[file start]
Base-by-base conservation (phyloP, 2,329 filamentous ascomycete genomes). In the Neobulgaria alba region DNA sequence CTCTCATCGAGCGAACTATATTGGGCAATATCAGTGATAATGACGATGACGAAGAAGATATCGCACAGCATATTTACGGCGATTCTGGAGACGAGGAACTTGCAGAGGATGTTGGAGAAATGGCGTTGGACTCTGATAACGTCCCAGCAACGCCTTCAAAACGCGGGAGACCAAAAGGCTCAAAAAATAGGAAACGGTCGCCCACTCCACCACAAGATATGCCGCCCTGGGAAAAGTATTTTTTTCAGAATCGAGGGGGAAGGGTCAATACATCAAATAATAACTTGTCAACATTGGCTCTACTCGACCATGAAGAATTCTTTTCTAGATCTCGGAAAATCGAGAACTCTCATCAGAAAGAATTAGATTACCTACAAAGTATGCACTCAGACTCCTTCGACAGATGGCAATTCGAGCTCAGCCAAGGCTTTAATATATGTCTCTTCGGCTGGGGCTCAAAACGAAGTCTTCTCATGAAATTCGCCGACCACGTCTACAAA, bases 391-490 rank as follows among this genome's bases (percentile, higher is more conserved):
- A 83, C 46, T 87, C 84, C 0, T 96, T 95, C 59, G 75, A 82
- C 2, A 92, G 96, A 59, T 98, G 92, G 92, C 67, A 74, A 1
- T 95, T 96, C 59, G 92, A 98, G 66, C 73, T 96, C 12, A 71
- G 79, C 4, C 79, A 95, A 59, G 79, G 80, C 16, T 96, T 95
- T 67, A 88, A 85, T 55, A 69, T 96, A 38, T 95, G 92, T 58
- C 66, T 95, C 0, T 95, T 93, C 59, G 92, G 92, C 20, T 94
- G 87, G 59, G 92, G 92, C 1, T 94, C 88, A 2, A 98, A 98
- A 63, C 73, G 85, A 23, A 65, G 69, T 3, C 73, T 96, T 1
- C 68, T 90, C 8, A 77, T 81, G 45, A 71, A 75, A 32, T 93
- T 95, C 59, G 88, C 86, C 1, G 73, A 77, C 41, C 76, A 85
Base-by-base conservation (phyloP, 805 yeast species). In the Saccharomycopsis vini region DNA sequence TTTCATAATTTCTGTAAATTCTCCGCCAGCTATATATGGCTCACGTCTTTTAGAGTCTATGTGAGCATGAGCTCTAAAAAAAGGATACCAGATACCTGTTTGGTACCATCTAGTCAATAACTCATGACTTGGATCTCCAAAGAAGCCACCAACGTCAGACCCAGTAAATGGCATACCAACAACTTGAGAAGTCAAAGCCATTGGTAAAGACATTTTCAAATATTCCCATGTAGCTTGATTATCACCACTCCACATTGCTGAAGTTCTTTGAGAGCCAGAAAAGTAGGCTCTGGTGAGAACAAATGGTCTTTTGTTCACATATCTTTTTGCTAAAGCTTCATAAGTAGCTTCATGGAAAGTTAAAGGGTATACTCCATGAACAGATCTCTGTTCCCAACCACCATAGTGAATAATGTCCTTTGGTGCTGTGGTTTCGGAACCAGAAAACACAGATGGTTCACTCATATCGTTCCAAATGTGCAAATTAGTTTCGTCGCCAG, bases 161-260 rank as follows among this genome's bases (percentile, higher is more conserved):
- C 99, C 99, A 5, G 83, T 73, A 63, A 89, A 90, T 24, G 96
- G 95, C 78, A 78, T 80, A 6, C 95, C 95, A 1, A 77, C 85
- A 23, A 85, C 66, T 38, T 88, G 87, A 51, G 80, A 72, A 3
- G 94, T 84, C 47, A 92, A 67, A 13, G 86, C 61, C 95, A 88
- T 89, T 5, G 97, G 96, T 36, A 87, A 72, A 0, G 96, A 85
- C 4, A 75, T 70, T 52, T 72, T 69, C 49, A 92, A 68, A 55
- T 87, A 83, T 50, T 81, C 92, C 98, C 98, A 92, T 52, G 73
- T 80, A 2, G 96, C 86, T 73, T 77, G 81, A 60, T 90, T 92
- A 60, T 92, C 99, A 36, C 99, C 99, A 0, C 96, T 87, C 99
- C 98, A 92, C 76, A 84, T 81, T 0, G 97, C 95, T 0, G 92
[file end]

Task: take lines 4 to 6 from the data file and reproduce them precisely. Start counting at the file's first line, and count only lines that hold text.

- T 95, T 96, C 59, G 92, A 98, G 66, C 73, T 96, C 12, A 71
- G 79, C 4, C 79, A 95, A 59, G 79, G 80, C 16, T 96, T 95
- T 67, A 88, A 85, T 55, A 69, T 96, A 38, T 95, G 92, T 58